Put FMJs In Their Place

Handgun and Ammo

The shooting sports run on a steady diet of full metal jacket handgun ammunition. Ranges soak up countless millions of FMJ rounds as shooters of all stripes train, plink and compete—and it’s not hard to see why. FMJs are accurate, affordable and widely available in virtually every cartridge and bullet weight.

The problem is that those same traits tempt some shooters to use FMJ ammunition for concealed carry. And that’s a mistake. Only expanding bullets specifically designed for self-defense should ever be used, and the consequences can be deadly.

Terminal Performance

At its core, carry ammunition needs to quickly stop an attacker, which requires the bullet to reach and destroy vital organs and as much tissue as possible in route. An expanding bullet does this by creating a larger wound cavity than the original bullet diameter.

American Eage 9FMJ cartridge
HST Upset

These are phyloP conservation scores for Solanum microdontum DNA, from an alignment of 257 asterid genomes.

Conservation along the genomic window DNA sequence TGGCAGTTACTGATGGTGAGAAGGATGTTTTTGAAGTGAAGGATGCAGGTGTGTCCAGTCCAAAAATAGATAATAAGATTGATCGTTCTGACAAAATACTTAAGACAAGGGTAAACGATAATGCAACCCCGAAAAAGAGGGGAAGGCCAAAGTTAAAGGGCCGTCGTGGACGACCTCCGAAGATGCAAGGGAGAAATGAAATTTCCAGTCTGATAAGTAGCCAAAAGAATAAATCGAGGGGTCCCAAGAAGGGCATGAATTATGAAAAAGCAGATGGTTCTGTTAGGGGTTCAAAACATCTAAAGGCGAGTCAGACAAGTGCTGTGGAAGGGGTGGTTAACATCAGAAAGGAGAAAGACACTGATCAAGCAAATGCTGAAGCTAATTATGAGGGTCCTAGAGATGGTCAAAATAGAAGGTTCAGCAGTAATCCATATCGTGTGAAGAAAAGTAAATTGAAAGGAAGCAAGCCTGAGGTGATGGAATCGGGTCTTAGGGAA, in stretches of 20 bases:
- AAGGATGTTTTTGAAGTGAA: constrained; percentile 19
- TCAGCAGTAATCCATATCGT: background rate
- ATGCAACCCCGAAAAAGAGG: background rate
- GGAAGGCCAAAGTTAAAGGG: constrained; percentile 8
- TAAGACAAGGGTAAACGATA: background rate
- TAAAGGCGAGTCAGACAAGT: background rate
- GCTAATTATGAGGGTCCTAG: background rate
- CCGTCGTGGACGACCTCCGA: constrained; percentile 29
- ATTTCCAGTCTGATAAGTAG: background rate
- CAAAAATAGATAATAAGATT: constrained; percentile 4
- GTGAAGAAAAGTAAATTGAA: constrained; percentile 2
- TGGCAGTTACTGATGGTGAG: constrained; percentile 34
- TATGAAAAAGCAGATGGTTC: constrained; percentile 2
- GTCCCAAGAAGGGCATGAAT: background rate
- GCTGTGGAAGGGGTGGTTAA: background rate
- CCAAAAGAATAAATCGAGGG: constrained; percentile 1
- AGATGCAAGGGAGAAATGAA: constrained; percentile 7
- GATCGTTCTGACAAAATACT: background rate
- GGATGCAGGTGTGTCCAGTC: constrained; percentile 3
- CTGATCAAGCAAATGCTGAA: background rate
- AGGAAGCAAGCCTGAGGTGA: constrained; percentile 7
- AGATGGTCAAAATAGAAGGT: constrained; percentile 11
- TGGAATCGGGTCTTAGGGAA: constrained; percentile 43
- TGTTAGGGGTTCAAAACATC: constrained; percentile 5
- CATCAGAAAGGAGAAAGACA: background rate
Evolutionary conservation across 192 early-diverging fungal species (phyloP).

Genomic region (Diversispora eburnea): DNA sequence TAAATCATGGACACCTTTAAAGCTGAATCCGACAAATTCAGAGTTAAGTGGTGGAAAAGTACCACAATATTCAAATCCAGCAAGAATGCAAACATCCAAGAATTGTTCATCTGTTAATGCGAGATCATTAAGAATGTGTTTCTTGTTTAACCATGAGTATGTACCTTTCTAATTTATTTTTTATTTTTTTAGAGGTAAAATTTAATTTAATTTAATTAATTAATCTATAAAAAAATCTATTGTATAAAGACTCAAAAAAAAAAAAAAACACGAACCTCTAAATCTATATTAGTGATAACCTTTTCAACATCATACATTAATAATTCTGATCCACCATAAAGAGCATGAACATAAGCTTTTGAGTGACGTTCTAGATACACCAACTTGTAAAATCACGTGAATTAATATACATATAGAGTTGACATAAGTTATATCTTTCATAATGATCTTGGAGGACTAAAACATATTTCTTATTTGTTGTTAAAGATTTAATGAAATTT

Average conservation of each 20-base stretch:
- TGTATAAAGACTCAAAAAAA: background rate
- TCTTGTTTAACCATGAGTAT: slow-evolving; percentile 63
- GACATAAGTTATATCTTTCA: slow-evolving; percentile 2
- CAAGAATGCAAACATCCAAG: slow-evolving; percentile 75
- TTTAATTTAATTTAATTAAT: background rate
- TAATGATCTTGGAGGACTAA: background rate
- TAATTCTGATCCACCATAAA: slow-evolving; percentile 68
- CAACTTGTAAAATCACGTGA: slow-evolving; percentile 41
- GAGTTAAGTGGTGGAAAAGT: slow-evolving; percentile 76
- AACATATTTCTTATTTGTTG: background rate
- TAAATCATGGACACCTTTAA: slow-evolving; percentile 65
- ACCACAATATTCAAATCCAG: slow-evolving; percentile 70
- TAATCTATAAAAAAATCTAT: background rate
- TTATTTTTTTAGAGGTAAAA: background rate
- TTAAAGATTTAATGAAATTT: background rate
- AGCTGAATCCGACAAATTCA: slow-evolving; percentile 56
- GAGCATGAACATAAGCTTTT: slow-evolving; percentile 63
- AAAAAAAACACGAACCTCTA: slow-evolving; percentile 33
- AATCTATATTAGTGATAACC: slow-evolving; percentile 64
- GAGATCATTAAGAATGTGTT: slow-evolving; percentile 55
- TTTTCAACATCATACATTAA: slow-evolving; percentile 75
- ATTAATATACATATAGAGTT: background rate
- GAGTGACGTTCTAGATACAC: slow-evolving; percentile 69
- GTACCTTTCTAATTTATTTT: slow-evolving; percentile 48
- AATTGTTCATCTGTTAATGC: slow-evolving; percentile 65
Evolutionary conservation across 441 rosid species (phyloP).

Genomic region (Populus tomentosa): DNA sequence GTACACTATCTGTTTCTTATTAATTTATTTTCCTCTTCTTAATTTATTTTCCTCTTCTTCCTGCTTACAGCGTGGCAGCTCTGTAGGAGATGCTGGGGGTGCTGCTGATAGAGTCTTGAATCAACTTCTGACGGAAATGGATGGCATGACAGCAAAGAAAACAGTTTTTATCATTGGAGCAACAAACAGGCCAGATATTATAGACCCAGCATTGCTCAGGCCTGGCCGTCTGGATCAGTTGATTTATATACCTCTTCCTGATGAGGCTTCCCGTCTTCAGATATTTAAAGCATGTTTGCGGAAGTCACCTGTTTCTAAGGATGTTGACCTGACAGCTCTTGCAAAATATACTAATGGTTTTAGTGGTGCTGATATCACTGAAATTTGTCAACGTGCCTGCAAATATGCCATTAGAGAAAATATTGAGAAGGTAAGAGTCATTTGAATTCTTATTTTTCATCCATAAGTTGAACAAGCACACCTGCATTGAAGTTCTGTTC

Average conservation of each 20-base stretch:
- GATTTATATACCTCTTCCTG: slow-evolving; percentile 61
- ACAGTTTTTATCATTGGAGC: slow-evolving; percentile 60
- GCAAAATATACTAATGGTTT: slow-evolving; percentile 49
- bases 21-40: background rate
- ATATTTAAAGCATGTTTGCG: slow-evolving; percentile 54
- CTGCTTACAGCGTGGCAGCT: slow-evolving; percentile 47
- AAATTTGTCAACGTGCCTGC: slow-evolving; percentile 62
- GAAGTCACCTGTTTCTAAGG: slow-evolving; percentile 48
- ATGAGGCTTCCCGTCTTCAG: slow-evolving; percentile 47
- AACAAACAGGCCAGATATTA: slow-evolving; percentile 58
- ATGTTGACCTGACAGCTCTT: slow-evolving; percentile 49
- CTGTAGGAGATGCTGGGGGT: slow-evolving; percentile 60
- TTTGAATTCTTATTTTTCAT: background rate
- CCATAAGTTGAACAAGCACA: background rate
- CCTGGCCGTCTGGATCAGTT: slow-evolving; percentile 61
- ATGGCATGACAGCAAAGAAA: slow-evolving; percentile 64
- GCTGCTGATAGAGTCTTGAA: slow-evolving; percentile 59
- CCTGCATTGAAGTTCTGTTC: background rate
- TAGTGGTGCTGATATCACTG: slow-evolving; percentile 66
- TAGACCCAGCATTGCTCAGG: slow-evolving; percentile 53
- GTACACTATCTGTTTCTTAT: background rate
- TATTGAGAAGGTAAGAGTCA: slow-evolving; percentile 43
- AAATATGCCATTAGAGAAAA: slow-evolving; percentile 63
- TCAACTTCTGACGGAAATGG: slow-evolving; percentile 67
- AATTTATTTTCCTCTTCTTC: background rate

An FMJ round, however, doesn’t expand at all, creating an extremely small wound channel, causing minimal tissue damage, and transferring little of its energy in the process—and handgun bullets already carry almost no energy compared to their rifle counterparts.

Collateral Risks

That leads to the second point: over-penetration. Since an FMJ bullet doesn’t expand and retains most of its energy as it passes through a target, it penetrates far beyond what’s needed for effective self-defense. This poses a serious threat to bystanders—even those in adjacent rooms or outside exterior walls.

Person shooting handgun at an outdoor range

Specially designed ammunition like Federal Premium Personal Defense HST, Hydra-Shok Deep and Punch are ideal choices for these life-and-death encounters. Not only do all of these bullets expand aggressively to stop an assailant, they are calibrated to penetrate deep enough to stop any threat while posing less of a risk to others nearby.

It’s why FMJ only belongs at the range.